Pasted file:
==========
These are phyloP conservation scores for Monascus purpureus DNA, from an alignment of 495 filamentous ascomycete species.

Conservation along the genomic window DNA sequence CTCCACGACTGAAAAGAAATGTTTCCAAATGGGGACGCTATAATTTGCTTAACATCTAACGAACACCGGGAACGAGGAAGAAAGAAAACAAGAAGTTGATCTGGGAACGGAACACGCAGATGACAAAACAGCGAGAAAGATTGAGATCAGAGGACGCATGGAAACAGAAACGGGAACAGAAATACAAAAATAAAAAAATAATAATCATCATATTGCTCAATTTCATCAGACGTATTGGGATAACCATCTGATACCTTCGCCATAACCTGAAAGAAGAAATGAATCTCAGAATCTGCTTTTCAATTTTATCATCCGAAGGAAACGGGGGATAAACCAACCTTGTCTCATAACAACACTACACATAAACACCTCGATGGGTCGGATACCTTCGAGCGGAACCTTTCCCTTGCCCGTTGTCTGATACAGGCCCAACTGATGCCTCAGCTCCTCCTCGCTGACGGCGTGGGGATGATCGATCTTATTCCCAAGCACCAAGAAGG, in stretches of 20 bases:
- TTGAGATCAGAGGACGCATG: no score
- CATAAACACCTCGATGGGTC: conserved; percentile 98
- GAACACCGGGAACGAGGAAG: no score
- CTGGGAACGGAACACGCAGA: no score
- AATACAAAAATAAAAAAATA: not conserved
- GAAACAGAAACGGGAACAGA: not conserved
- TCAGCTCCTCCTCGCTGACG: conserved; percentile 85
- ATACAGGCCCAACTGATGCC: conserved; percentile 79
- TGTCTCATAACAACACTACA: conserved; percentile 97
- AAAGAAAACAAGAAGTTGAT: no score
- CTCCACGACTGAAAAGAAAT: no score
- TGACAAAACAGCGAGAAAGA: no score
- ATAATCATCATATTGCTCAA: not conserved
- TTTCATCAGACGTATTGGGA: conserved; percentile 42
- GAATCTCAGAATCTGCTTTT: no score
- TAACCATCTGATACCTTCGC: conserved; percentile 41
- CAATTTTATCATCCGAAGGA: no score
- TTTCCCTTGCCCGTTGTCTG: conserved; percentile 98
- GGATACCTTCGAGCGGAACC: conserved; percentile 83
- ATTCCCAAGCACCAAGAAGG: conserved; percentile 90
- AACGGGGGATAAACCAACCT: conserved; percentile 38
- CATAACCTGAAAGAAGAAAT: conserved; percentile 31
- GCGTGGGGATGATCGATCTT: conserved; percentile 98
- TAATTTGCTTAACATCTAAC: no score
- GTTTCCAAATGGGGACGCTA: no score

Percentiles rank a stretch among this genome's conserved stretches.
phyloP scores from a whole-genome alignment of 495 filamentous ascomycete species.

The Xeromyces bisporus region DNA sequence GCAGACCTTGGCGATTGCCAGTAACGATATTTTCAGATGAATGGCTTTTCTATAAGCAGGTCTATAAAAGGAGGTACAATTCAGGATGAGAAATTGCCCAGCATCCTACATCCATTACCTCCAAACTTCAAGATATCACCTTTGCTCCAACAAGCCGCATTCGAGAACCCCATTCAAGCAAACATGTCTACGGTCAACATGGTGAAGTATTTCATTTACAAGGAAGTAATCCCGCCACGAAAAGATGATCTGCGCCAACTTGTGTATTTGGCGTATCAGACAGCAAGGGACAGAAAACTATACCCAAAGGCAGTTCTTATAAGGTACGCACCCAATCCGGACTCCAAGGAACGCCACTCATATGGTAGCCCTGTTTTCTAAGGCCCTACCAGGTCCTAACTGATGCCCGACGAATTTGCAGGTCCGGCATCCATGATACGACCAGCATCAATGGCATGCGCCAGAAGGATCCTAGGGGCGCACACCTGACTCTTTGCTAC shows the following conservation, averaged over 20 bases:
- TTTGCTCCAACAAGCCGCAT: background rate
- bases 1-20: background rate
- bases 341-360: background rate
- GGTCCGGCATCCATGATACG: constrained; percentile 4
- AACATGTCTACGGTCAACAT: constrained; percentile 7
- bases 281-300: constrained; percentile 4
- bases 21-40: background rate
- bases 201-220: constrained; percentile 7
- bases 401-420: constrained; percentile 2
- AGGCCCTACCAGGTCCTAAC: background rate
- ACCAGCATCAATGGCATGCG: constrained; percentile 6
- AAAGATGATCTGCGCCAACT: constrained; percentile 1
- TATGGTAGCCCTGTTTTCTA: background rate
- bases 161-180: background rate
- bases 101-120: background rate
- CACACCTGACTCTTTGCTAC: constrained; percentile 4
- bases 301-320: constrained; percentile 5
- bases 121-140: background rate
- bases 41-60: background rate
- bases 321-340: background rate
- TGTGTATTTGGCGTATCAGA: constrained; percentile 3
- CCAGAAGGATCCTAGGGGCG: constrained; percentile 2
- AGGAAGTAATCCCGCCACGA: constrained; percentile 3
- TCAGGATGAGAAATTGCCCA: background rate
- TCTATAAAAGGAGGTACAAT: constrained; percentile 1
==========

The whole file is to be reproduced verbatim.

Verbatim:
These are phyloP conservation scores for Monascus purpureus DNA, from an alignment of 495 filamentous ascomycete species.

Conservation along the genomic window DNA sequence CTCCACGACTGAAAAGAAATGTTTCCAAATGGGGACGCTATAATTTGCTTAACATCTAACGAACACCGGGAACGAGGAAGAAAGAAAACAAGAAGTTGATCTGGGAACGGAACACGCAGATGACAAAACAGCGAGAAAGATTGAGATCAGAGGACGCATGGAAACAGAAACGGGAACAGAAATACAAAAATAAAAAAATAATAATCATCATATTGCTCAATTTCATCAGACGTATTGGGATAACCATCTGATACCTTCGCCATAACCTGAAAGAAGAAATGAATCTCAGAATCTGCTTTTCAATTTTATCATCCGAAGGAAACGGGGGATAAACCAACCTTGTCTCATAACAACACTACACATAAACACCTCGATGGGTCGGATACCTTCGAGCGGAACCTTTCCCTTGCCCGTTGTCTGATACAGGCCCAACTGATGCCTCAGCTCCTCCTCGCTGACGGCGTGGGGATGATCGATCTTATTCCCAAGCACCAAGAAGG, in stretches of 20 bases:
- TTGAGATCAGAGGACGCATG: no score
- CATAAACACCTCGATGGGTC: conserved; percentile 98
- GAACACCGGGAACGAGGAAG: no score
- CTGGGAACGGAACACGCAGA: no score
- AATACAAAAATAAAAAAATA: not conserved
- GAAACAGAAACGGGAACAGA: not conserved
- TCAGCTCCTCCTCGCTGACG: conserved; percentile 85
- ATACAGGCCCAACTGATGCC: conserved; percentile 79
- TGTCTCATAACAACACTACA: conserved; percentile 97
- AAAGAAAACAAGAAGTTGAT: no score
- CTCCACGACTGAAAAGAAAT: no score
- TGACAAAACAGCGAGAAAGA: no score
- ATAATCATCATATTGCTCAA: not conserved
- TTTCATCAGACGTATTGGGA: conserved; percentile 42
- GAATCTCAGAATCTGCTTTT: no score
- TAACCATCTGATACCTTCGC: conserved; percentile 41
- CAATTTTATCATCCGAAGGA: no score
- TTTCCCTTGCCCGTTGTCTG: conserved; percentile 98
- GGATACCTTCGAGCGGAACC: conserved; percentile 83
- ATTCCCAAGCACCAAGAAGG: conserved; percentile 90
- AACGGGGGATAAACCAACCT: conserved; percentile 38
- CATAACCTGAAAGAAGAAAT: conserved; percentile 31
- GCGTGGGGATGATCGATCTT: conserved; percentile 98
- TAATTTGCTTAACATCTAAC: no score
- GTTTCCAAATGGGGACGCTA: no score

Percentiles rank a stretch among this genome's conserved stretches.
phyloP scores from a whole-genome alignment of 495 filamentous ascomycete species.

The Xeromyces bisporus region DNA sequence GCAGACCTTGGCGATTGCCAGTAACGATATTTTCAGATGAATGGCTTTTCTATAAGCAGGTCTATAAAAGGAGGTACAATTCAGGATGAGAAATTGCCCAGCATCCTACATCCATTACCTCCAAACTTCAAGATATCACCTTTGCTCCAACAAGCCGCATTCGAGAACCCCATTCAAGCAAACATGTCTACGGTCAACATGGTGAAGTATTTCATTTACAAGGAAGTAATCCCGCCACGAAAAGATGATCTGCGCCAACTTGTGTATTTGGCGTATCAGACAGCAAGGGACAGAAAACTATACCCAAAGGCAGTTCTTATAAGGTACGCACCCAATCCGGACTCCAAGGAACGCCACTCATATGGTAGCCCTGTTTTCTAAGGCCCTACCAGGTCCTAACTGATGCCCGACGAATTTGCAGGTCCGGCATCCATGATACGACCAGCATCAATGGCATGCGCCAGAAGGATCCTAGGGGCGCACACCTGACTCTTTGCTAC shows the following conservation, averaged over 20 bases:
- TTTGCTCCAACAAGCCGCAT: background rate
- bases 1-20: background rate
- bases 341-360: background rate
- GGTCCGGCATCCATGATACG: constrained; percentile 4
- AACATGTCTACGGTCAACAT: constrained; percentile 7
- bases 281-300: constrained; percentile 4
- bases 21-40: background rate
- bases 201-220: constrained; percentile 7
- bases 401-420: constrained; percentile 2
- AGGCCCTACCAGGTCCTAAC: background rate
- ACCAGCATCAATGGCATGCG: constrained; percentile 6
- AAAGATGATCTGCGCCAACT: constrained; percentile 1
- TATGGTAGCCCTGTTTTCTA: background rate
- bases 161-180: background rate
- bases 101-120: background rate
- CACACCTGACTCTTTGCTAC: constrained; percentile 4
- bases 301-320: constrained; percentile 5
- bases 121-140: background rate
- bases 41-60: background rate
- bases 321-340: background rate
- TGTGTATTTGGCGTATCAGA: constrained; percentile 3
- CCAGAAGGATCCTAGGGGCG: constrained; percentile 2
- AGGAAGTAATCCCGCCACGA: constrained; percentile 3
- TCAGGATGAGAAATTGCCCA: background rate
- TCTATAAAAGGAGGTACAAT: constrained; percentile 1